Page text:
Self-Organized Criticality in a Bead Pile

Timothy Sir Louis

The theory of self-organized criticality was introduced as a new way of looking at complex dynamical systems. This theory suggests that systems which naturally evolve to their critical state will exhibit similar behaviors. One of these behaviors is the distribution of the events that occur at the critical state, which is expected to exhibit a power-law behavior. This experiment looks at the distribution of avalanches that occur in a bead pile when the pile is periodically perturbed by the addition of beads. The avalanches are measured by monitoring the mass fluctuations of the pile using an electronic balance. Glass, steel and plastic beads are used to create the piles, which are studied to see if the distribution of avalanches does follow a power law. It was found that the power-law behavior was prevalent in bead piles using all three types of beads. It appears that there is a power law for glass beads, and a separate power law for steel beads. For plastic beads, it seems as if the distribution of avalanches follows two different power laws.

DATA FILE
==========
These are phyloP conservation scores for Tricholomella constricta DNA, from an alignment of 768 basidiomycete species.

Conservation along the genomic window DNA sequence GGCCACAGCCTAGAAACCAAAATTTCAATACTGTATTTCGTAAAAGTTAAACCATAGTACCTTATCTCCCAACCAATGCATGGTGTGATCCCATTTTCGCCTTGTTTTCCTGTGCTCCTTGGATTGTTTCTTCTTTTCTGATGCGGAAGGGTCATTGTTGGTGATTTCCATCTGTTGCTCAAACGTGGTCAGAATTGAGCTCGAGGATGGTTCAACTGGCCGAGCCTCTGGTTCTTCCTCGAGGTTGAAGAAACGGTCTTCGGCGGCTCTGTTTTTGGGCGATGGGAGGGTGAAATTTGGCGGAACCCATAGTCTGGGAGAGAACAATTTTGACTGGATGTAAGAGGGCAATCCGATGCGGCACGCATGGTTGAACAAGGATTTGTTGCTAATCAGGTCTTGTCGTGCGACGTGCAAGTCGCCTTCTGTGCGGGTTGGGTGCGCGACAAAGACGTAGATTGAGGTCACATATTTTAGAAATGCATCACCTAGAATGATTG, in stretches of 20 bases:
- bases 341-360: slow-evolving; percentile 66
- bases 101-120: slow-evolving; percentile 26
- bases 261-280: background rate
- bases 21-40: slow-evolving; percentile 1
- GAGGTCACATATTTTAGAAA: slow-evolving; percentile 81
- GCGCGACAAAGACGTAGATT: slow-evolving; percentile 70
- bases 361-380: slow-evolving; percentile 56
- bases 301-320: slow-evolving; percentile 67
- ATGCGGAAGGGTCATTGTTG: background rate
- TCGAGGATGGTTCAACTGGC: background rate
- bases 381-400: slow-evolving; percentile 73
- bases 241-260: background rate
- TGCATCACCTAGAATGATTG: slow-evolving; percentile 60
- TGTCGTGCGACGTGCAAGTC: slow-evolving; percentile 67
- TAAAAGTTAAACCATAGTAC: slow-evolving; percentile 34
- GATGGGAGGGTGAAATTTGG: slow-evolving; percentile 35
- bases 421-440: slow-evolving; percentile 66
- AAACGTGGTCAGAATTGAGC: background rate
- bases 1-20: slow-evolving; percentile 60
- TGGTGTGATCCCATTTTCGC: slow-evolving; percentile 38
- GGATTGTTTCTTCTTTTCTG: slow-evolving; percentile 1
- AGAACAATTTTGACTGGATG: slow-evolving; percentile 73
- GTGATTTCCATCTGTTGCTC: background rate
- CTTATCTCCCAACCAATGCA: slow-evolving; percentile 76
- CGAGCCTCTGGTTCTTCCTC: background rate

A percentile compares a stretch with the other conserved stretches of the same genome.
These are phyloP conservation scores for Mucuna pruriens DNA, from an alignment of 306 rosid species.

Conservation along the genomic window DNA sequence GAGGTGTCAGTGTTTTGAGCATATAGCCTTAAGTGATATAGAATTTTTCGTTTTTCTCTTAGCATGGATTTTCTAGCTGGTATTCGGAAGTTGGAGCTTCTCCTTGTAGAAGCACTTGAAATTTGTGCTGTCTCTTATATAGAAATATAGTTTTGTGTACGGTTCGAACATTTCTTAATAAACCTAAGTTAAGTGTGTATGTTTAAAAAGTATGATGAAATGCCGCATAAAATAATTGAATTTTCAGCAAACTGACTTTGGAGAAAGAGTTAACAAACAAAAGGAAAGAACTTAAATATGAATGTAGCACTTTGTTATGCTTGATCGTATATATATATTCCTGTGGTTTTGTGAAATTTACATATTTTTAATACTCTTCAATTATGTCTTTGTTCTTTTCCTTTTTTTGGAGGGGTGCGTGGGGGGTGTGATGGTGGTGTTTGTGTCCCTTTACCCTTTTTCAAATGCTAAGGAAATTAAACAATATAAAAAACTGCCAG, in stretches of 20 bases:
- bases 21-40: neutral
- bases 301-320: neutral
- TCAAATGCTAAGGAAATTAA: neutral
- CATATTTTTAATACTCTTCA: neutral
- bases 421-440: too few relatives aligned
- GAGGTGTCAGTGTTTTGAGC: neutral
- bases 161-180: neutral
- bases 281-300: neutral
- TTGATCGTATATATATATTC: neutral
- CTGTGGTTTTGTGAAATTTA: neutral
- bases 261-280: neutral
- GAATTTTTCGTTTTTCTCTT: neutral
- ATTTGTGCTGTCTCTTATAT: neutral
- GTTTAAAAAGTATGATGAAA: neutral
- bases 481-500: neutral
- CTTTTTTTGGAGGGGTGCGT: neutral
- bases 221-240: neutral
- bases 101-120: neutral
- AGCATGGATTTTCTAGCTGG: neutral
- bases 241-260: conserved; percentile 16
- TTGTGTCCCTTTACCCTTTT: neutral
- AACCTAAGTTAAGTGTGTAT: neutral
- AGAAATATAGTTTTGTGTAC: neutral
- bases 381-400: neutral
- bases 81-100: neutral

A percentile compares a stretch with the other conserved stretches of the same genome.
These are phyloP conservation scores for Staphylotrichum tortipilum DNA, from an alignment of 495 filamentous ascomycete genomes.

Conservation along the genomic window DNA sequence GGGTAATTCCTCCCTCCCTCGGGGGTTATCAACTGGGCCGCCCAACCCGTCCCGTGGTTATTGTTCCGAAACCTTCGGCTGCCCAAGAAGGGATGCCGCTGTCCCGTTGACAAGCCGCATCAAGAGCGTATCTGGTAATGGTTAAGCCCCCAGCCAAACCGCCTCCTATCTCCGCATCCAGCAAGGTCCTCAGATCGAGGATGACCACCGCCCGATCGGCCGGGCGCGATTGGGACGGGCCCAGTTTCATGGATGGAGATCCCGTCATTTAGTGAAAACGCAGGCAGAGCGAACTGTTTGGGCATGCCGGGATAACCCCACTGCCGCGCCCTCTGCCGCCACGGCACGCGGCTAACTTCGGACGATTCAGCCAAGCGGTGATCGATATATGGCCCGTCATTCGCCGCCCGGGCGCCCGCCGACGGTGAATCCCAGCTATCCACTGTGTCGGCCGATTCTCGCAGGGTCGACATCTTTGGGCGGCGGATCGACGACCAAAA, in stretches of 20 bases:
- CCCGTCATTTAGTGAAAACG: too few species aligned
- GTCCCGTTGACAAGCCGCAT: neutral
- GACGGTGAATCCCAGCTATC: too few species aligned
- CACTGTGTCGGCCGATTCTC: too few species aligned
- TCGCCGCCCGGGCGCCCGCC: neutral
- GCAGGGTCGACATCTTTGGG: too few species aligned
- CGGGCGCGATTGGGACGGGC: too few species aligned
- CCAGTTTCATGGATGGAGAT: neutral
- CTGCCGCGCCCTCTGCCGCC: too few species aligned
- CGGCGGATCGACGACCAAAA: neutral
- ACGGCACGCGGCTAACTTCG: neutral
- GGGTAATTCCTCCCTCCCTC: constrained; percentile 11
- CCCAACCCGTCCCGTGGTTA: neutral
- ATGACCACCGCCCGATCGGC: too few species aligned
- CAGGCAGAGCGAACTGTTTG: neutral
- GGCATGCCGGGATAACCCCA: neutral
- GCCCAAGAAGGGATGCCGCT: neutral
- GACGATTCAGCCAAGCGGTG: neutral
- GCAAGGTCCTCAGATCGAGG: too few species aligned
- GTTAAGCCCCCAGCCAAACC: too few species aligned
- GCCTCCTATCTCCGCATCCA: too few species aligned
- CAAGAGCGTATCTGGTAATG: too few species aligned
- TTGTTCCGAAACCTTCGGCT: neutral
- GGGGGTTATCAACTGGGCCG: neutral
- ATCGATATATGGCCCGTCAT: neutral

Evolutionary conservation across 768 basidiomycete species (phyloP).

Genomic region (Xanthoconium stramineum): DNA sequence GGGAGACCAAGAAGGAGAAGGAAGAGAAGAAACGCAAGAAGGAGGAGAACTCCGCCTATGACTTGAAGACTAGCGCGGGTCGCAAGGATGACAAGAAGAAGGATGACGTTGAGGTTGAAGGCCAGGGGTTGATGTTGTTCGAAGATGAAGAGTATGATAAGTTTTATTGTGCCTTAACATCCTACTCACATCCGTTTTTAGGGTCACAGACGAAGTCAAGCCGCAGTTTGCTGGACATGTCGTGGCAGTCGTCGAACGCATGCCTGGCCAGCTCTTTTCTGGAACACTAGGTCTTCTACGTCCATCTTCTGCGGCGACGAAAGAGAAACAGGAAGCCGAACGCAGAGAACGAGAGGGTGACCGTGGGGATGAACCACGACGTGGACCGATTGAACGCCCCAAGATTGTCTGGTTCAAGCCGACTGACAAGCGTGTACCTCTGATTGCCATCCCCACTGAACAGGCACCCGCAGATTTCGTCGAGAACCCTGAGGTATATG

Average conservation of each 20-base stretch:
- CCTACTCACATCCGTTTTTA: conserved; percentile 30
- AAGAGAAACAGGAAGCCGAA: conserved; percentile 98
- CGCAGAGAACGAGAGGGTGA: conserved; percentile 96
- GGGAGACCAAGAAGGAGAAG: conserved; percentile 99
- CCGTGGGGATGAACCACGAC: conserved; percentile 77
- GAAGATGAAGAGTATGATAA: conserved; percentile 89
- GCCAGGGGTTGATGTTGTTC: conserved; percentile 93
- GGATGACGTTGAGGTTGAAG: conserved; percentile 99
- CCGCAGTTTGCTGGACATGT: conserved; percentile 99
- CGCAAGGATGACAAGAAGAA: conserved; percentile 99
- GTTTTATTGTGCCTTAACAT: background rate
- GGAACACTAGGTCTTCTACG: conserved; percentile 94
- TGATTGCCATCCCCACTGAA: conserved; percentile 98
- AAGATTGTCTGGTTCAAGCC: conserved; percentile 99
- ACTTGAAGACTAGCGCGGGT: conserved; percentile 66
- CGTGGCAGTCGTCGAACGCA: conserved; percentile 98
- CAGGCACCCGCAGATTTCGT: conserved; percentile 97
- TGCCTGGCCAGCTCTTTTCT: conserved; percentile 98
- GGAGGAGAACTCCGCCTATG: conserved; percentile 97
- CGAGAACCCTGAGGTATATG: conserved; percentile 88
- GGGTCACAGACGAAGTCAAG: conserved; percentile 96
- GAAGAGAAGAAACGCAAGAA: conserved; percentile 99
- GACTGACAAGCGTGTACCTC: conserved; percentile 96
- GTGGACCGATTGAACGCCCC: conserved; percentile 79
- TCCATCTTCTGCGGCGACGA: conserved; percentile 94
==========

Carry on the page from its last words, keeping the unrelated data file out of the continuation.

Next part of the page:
The beads are dropped onto the pile by a bead dropper. The mass of the pile is monitored by an electronic balance. A collection bin catches the beads as they fall off the pile.